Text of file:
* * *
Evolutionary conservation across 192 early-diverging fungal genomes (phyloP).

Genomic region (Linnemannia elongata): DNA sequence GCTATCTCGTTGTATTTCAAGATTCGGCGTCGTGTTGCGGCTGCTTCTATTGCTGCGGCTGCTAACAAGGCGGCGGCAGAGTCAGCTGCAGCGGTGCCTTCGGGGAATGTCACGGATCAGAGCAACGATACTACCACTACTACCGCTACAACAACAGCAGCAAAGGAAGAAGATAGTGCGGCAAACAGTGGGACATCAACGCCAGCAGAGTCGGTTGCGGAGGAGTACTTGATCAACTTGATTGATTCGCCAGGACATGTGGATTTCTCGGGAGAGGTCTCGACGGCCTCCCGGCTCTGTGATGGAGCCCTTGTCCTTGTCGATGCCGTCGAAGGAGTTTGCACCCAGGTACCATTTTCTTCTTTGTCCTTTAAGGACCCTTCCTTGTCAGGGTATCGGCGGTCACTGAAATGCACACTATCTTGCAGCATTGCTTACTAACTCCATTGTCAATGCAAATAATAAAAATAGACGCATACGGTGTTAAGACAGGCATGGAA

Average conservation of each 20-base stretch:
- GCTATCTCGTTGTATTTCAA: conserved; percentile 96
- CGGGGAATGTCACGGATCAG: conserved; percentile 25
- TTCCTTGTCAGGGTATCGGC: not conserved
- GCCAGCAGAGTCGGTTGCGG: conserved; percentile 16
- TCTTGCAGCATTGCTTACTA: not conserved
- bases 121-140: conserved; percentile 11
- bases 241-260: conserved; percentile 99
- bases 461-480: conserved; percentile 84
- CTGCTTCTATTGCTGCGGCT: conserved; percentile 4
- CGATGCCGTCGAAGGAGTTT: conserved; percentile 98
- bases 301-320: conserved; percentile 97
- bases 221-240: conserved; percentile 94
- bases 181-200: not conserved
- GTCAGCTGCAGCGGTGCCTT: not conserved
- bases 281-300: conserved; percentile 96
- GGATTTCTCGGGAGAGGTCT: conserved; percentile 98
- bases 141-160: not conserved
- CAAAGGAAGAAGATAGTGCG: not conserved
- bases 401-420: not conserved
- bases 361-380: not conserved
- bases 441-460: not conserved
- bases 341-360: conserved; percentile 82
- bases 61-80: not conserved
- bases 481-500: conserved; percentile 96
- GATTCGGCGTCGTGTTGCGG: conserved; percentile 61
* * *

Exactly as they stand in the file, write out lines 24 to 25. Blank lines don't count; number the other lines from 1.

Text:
- bases 441-460: not conserved
- bases 341-360: conserved; percentile 82